Anonymous Commenting Under Scrutiny By Illinois Court
A coalition of advocacy groups and news organizations is asking an Illinois appellate court to safeguard Web users' right to comment anonymously.
"Should the courts deprive Internet speakers of their anonymity without appropriate safeguards, the uninhibited and robust exchange of ideas that has sprung up on news Web sites will be chilled," the groups argue in a friend-of-the-court brief. Organizations signing on to the brief include the Citizen Media Law Project, Gannett Co., Hearst Corporation, Illinois Press Association, Online News Association, Online Publishers Association, Public Citizen, Reporters Committee for Freedom of the Press, and Tribune Company.
The case stems from comments left on the Ottawa Publishing Company's mywebtimes.com, a site for the Ottawa, Ill. newspaper The Times. Last year, the paper reported about the efforts of local couple Donald and Janet Maxon to add rooms to their house and turn it into a bed and breakfast.
Users posted comments about the Maxons, which the couple alleges libeled them. One commenter, Mary1955, wrote "Money under the table?" Another commenter, FabFive, wrote statements like "The Maxons haven't played it straight ... " and "The bribe has continued ..."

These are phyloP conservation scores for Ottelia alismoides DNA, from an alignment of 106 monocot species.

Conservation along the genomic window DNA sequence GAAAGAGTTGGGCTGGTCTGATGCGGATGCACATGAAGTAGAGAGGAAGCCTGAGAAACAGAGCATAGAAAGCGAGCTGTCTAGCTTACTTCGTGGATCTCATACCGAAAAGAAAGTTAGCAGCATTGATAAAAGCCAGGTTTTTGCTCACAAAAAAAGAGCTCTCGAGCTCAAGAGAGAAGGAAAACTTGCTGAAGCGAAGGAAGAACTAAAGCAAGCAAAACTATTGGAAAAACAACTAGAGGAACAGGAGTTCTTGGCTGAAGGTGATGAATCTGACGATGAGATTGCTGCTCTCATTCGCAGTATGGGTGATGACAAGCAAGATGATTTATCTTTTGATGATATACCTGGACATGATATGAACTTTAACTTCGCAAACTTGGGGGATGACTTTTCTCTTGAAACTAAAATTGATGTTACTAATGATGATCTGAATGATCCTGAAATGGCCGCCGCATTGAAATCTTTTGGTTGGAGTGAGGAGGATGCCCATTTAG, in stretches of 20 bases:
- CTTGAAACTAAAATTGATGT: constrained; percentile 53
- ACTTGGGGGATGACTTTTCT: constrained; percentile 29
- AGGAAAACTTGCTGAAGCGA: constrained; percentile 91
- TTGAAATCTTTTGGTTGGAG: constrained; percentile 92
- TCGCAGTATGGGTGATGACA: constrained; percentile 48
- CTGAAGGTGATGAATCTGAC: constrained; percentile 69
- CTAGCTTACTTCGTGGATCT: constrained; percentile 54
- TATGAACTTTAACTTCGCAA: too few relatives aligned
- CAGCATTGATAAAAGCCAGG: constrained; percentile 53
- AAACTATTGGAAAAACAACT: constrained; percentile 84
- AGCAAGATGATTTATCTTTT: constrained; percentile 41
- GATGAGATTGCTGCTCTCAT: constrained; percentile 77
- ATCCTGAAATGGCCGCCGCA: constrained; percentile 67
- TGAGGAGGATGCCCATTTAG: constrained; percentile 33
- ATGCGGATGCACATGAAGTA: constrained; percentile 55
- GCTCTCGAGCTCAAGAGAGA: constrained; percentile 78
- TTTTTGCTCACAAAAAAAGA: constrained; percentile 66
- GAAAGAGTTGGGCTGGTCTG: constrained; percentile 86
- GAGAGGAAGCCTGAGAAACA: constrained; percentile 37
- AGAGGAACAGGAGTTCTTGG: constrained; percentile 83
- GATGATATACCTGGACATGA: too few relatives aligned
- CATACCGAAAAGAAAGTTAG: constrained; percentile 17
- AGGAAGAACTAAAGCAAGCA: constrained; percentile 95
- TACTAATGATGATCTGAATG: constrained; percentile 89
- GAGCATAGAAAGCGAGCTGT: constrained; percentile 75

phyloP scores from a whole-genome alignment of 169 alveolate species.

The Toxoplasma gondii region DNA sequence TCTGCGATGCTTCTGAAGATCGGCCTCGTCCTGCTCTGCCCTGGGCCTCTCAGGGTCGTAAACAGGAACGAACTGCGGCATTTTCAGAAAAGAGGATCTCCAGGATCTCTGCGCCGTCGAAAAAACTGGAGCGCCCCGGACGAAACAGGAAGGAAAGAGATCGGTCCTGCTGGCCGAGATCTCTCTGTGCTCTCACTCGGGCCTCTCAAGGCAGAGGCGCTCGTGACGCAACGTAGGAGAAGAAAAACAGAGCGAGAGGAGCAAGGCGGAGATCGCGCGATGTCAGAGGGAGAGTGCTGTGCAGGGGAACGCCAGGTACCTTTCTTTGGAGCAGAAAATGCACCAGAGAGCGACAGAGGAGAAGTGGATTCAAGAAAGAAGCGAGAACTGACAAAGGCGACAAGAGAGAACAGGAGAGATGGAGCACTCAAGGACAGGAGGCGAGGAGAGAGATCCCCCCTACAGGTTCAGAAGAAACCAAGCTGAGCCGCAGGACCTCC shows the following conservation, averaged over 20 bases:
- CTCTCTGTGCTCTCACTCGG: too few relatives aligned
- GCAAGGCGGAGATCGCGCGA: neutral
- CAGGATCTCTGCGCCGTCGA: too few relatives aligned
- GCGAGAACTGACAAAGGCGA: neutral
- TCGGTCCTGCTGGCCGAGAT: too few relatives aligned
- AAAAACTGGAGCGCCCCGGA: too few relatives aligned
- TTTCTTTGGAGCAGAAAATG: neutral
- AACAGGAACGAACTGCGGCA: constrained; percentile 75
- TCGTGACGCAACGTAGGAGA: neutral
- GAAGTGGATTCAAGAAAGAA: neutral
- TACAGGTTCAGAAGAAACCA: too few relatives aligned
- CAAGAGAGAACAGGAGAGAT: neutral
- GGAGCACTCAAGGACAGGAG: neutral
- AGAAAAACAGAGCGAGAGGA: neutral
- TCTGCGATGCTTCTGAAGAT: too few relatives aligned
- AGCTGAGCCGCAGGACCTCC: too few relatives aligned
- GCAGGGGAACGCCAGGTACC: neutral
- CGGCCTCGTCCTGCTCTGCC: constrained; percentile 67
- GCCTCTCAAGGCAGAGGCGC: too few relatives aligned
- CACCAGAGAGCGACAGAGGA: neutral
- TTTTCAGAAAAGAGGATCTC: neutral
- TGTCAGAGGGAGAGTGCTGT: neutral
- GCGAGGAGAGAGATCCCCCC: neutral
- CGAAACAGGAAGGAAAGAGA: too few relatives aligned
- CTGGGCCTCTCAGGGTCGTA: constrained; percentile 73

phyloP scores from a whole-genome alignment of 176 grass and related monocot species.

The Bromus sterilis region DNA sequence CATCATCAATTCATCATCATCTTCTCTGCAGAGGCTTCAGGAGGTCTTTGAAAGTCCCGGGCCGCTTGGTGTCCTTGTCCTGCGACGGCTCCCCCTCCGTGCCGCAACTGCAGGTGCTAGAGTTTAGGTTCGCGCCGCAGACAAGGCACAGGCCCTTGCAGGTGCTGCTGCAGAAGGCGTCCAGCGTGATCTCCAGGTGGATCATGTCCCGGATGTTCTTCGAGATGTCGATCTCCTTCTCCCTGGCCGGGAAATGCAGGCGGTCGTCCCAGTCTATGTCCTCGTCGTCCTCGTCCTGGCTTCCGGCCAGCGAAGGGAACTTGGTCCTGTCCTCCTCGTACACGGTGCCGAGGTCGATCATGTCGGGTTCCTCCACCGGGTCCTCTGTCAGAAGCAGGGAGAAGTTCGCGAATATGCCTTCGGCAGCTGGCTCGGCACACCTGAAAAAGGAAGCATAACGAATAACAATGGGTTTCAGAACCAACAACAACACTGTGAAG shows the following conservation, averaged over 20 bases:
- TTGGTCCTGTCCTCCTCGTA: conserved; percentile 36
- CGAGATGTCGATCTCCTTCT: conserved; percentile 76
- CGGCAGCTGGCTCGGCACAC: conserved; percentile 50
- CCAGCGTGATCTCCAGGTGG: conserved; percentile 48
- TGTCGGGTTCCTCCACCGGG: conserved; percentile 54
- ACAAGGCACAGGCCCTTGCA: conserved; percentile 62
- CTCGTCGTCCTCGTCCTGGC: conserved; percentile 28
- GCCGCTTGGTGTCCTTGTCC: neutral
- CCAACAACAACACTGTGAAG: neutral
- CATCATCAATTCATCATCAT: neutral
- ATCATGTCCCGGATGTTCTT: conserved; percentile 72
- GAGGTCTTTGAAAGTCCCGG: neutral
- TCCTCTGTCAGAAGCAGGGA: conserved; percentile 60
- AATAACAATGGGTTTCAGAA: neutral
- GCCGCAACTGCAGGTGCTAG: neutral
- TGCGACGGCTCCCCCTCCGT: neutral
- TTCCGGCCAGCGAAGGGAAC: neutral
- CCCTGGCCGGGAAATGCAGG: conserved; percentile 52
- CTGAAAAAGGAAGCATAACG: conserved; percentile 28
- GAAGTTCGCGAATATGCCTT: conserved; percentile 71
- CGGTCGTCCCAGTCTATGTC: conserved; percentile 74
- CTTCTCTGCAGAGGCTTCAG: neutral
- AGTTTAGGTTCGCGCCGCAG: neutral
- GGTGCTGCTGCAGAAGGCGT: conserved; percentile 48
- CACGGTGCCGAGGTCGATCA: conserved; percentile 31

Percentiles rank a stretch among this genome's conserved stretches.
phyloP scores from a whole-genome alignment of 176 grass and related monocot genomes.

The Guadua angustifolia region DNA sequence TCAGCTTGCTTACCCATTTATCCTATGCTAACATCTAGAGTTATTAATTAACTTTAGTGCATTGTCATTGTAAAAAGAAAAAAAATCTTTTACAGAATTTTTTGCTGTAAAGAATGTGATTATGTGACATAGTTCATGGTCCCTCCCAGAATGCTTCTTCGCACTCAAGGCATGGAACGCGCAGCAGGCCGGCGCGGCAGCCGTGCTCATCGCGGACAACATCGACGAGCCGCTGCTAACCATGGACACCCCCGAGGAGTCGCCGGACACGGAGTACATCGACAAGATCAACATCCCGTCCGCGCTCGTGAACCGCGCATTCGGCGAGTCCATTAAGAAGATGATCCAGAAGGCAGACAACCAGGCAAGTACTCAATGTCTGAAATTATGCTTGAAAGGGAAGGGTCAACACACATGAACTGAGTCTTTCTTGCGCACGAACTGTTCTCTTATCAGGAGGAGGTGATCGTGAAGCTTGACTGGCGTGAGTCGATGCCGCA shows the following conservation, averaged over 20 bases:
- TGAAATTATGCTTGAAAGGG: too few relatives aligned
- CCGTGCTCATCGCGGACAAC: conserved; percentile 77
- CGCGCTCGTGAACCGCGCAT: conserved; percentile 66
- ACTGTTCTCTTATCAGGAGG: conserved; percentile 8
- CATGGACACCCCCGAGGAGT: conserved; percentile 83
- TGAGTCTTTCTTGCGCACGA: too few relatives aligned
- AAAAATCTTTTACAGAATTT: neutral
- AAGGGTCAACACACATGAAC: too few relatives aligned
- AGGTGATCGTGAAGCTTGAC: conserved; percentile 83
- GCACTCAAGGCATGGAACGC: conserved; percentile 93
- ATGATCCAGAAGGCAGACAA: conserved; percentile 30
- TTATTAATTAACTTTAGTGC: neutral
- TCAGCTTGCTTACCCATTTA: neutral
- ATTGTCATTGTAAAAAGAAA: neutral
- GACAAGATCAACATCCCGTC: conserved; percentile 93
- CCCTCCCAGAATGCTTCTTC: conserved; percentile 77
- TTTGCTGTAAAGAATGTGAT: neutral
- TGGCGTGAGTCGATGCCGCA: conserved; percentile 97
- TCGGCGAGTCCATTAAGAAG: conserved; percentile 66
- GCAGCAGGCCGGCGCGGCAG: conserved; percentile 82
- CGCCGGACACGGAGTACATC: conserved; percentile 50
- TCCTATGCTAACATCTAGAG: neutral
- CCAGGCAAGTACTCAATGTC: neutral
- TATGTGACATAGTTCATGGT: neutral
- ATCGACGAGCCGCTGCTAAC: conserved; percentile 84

The Maxons sought an order forcing the newspaper to reveal both commenters' identities -- although it later dropped the case as to the user with the screen name Mary1955.
The newspaper opposed the request, arguing that the couple hadn't alleged sufficient facts to make out a realistic libel case. The trial judge, Eugene Daugherity, agreed with the paper. He found that the statements complained about were opinions and, therefore, not libelous.
The Maxons then appealed to the Third District Appellate Court of Illinois, which is currently considering the case.
The organizations that filed the friend-of-the-court brief asked the appeals court to "follow the strong consensus that is emerging among federal and state courts in other jurisdictions" and rule that "would-be plaintiffs must provide notice and make a substantial legal and factual showing of the merits of the underlying claim" before they are entitled to learn commenters' identities.
That same issue is at the heart of other disputes throughout the country. In New York, the anonymous blogger who insulted model Liskula Cohen has likewise argued that his/her identity should be protected because Cohen wouldn't be able to prevail in a libel suit. The blogger argues that comments about Cohen were opinion, and not the kind of verifiable facts that could result in a libel finding.
So far, courts in at least eight jurisdictions -- including Arizona, California, Delaware, New Jersey, New York, Tennessee, Texas and the District of Columbia -- have said that online commenters are entitled to safeguards before being unmasked.